Interestingly, when we look at the Homeownership rates in the Exeter City Council area, of the 29,912 properties that are owned in the Exeter City Council area (Owned being owned outright, owned with a mortgage or shared ownership), the age range paints a noteworthy picture.
Age 16 to 34 homeowners 3,421 or 11.4% (Nationally 9.6%)
Age 35 to 49 homeowners 8,147 or 27.2% (Nationally 29.2%)
Age 50 to 64 homeowners 8,724 or 29.2% (Nationally 30.7%)
Aged 65+ homeowners 9,620 or 32.6% (Nationally 30.5%)
So, looking at these figures, and the high proportion of older homeowners, you might think all the Exeter City Council area homeowners would vote Remain to keep house prices stable and younger people would vote out so house prices come down- so they could afford to buy?
But there’s a risk in oversimplifying this. The sample of the polling firms are in the thousands whilst the country voted in its millions. Other demographic influences have been at play in the way people voted, as early evidence is starting to suggest that class, level of education, the levels of immigration and ethnic diversity had an influence on the way the various parts of the UK voted.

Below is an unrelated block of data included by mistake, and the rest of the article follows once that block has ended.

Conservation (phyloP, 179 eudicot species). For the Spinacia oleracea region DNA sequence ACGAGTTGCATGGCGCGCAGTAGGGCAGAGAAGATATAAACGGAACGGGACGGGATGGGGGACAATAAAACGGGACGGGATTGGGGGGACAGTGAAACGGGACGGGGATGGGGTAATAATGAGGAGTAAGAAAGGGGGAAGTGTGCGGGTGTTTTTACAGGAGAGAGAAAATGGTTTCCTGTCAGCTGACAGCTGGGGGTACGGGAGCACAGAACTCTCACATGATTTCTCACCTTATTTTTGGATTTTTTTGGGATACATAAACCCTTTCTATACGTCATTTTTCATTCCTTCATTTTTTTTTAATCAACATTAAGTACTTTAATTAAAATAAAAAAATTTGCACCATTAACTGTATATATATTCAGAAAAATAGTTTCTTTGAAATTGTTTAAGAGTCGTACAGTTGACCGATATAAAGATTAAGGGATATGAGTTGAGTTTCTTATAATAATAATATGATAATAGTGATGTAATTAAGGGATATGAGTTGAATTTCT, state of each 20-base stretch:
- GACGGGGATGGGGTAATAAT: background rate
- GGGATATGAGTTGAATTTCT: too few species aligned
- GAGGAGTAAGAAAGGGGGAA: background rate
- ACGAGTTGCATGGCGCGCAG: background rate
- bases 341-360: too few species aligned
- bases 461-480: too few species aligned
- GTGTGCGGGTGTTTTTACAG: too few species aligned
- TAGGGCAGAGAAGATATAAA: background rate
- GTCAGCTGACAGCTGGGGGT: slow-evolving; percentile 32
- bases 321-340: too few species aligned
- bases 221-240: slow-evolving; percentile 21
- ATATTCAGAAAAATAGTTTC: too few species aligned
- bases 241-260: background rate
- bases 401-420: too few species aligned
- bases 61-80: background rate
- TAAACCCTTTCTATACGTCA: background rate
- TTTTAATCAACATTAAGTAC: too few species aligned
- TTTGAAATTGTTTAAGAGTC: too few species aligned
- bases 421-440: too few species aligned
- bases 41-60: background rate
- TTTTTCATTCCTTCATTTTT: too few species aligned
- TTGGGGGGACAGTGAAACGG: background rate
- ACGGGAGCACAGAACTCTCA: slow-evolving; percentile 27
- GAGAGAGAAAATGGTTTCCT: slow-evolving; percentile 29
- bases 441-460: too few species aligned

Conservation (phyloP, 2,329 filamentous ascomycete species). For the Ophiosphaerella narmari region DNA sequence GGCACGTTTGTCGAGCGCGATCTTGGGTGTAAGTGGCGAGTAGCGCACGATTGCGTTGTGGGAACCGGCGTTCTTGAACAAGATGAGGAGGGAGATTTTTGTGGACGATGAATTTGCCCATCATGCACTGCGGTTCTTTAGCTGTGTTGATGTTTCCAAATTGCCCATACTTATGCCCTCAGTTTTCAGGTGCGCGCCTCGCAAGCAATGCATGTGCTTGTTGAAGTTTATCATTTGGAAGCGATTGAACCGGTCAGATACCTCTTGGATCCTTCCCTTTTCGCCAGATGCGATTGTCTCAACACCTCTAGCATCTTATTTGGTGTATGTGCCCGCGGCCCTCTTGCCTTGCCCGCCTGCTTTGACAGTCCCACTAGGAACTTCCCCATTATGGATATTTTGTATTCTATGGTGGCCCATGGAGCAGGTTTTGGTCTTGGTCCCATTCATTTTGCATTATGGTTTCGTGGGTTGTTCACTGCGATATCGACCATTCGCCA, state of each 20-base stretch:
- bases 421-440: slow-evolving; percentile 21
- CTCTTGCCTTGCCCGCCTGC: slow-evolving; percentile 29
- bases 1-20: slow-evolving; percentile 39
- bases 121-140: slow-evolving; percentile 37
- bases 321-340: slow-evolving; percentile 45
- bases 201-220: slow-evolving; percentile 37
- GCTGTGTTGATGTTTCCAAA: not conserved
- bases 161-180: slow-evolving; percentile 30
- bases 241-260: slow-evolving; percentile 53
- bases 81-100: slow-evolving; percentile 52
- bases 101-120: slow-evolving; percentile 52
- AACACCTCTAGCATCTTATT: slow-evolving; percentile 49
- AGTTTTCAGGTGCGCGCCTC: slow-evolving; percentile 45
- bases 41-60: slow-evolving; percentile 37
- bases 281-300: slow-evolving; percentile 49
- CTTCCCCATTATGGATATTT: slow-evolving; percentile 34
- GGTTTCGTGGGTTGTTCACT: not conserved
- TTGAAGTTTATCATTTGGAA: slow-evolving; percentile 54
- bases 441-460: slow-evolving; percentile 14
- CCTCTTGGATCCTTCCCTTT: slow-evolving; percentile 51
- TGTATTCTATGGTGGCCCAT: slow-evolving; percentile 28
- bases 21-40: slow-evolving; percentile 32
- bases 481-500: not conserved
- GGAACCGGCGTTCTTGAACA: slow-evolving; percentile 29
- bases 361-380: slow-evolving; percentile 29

So what I suggest is this – Don’t assume everyone over the age of 50 voted ‘Leave’ and don’t assume most 20 somethings backed ‘Remain’; because many didn’t!
.. and the Exeter Property Market – well read my original article in the Exeter Property Blog and you can make your own mind up.
I had an interesting question the other day from a homeowner in Clyst Heath who asked me the difference between asking prices and values and why it mattered. When it comes to selling property, there must be agreement between the purchaser (buyer) and seller (vendor) for a property sale to take place. The value a buyer applies to a property can massively differ from the value a seller or mortgage company places upon it. The seller, the buyer and the mortgage company must find an agreeable value to assign to a property so the sale can proceed.
In many of my articles about the Exeter property market, I talk about values, i.e. what property in Exeter actually sells for, but I haven’t spoken about asking prices for while. Now asking prices are important as they are one of the four key matters a potential buyer will judge your property on (the others being location, bedrooms and type). Price yourself too high and you will put off buyers. So let’s take a look at the Exeter numbers.
Over the last 12 months asking prices (i.e. the price advertised in the paper and on Rightmove) in Exeter have decreased by 1%, taking the average asking price in Exeter to £321,300 (down from £323,500 twelve months ago).